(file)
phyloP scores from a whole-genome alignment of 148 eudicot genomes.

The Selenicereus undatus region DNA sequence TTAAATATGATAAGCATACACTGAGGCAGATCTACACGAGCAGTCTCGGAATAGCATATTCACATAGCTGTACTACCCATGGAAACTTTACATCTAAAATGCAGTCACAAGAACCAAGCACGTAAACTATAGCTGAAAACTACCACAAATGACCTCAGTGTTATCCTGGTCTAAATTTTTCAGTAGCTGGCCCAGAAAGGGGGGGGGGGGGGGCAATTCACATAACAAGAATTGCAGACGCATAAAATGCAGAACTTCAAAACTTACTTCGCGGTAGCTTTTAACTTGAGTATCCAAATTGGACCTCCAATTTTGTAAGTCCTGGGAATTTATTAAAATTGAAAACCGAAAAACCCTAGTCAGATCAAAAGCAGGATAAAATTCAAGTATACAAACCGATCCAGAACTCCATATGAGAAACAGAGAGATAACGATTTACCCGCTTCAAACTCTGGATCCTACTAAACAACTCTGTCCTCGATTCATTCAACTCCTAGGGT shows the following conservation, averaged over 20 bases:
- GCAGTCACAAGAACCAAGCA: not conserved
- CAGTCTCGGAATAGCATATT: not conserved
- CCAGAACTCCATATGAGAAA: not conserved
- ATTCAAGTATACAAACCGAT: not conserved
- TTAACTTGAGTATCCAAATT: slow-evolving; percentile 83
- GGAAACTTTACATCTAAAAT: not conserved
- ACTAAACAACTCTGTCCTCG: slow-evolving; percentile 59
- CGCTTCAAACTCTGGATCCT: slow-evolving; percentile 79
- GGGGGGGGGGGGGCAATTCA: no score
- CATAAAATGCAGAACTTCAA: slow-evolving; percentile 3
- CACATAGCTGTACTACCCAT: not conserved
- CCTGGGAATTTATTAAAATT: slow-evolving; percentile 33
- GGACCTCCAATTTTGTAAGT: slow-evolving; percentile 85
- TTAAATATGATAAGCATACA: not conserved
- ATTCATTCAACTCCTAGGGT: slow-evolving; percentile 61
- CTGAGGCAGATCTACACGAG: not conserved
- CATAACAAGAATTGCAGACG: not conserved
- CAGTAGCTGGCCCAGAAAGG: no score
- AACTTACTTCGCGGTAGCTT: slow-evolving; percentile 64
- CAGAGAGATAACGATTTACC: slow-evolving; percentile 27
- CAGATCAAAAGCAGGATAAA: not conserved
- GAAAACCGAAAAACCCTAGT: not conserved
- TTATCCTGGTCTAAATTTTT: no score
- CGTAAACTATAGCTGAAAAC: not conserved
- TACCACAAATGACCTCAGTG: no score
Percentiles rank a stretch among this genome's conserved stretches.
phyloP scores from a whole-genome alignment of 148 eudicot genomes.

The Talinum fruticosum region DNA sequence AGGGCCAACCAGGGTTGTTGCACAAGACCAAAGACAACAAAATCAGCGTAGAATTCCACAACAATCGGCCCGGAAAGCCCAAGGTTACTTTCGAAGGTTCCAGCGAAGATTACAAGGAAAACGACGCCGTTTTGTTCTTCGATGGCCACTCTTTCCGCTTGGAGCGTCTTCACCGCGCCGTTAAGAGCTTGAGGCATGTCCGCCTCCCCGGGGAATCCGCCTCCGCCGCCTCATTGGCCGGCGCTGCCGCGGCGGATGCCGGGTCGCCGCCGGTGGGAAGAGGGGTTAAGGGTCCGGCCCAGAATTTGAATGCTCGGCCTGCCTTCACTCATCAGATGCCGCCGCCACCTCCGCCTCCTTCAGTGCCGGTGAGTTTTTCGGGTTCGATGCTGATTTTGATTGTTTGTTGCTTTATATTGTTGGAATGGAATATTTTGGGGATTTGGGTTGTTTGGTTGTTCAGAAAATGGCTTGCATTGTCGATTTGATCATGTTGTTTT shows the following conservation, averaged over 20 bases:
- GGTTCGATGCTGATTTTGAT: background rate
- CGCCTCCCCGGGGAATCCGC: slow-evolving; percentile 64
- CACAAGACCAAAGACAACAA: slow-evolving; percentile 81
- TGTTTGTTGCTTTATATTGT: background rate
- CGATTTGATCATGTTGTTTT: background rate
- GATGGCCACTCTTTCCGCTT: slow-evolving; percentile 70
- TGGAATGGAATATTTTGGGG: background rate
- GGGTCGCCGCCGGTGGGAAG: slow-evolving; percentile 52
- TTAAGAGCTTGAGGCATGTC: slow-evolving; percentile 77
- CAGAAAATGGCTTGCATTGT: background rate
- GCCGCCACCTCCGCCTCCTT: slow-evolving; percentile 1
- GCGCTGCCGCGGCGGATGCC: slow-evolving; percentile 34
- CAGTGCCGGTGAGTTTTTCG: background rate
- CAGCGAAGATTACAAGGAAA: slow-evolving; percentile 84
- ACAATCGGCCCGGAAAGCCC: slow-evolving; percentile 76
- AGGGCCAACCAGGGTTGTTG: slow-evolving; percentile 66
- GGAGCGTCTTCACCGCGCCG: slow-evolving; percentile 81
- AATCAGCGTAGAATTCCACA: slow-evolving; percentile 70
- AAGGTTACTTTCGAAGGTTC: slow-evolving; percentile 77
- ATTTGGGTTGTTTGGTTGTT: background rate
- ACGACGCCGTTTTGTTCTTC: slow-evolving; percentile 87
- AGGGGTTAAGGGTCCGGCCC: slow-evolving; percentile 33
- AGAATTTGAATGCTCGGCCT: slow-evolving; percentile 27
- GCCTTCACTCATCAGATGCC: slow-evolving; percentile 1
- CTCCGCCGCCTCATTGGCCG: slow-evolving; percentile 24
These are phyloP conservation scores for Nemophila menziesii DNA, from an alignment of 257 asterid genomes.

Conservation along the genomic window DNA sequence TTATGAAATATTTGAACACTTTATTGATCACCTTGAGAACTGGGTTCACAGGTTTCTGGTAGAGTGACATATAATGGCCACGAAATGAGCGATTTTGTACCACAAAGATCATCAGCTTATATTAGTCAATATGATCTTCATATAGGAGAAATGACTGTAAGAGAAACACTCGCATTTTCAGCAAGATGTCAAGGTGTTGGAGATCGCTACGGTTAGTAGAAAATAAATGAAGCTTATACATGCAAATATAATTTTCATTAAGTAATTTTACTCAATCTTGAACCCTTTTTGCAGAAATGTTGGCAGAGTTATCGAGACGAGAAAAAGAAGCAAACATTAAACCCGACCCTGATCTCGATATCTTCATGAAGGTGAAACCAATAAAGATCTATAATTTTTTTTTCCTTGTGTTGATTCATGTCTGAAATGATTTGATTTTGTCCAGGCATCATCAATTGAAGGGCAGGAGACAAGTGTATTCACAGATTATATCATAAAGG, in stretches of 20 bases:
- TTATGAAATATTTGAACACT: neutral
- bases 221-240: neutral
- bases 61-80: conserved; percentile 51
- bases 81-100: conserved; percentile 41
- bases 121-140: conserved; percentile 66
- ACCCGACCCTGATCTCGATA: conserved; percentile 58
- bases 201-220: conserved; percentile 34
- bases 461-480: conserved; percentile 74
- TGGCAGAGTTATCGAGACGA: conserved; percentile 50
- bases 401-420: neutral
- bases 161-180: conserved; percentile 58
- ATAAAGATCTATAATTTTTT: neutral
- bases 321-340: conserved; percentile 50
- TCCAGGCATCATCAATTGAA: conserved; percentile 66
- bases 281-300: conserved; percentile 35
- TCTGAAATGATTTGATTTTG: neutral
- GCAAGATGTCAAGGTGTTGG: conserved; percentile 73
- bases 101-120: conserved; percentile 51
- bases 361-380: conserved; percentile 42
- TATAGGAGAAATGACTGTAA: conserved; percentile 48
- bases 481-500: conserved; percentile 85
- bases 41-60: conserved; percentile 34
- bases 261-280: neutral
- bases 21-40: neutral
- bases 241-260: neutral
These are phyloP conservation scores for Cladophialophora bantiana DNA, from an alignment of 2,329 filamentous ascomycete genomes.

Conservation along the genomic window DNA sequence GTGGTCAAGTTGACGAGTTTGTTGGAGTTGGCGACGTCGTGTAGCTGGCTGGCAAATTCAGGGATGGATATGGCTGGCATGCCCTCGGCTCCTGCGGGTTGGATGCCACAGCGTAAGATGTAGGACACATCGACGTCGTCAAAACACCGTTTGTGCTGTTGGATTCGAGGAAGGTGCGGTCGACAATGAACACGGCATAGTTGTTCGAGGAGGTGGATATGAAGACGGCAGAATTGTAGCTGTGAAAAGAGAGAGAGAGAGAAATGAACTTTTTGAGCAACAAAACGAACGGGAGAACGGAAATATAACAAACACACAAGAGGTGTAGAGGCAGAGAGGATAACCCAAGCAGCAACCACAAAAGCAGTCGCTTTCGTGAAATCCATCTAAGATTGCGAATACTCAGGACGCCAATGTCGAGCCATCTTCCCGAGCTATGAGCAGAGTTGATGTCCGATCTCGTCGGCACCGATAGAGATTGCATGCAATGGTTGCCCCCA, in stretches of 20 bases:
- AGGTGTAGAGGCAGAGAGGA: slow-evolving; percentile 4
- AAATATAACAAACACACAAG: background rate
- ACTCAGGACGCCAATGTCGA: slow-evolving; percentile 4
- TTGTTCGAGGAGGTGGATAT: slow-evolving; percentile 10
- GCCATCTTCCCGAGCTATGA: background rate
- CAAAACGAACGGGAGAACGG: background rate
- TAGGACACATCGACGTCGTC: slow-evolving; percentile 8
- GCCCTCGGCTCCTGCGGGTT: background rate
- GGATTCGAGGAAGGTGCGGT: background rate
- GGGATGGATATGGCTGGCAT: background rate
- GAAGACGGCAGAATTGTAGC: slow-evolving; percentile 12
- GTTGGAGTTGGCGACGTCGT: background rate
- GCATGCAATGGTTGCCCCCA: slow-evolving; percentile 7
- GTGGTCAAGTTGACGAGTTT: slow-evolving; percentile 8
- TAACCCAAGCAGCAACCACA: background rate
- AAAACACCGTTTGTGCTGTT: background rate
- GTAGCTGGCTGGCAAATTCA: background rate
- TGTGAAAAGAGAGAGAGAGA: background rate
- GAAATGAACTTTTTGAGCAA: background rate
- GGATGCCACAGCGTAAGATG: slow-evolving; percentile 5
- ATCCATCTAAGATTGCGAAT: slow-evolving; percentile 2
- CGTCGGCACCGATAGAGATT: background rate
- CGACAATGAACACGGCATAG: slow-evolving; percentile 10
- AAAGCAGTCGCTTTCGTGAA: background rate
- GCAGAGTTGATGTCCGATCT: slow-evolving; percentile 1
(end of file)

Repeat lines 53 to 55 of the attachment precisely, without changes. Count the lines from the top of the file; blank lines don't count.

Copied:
- AGAATTTGAATGCTCGGCCT: slow-evolving; percentile 27
- GCCTTCACTCATCAGATGCC: slow-evolving; percentile 1
- CTCCGCCGCCTCATTGGCCG: slow-evolving; percentile 24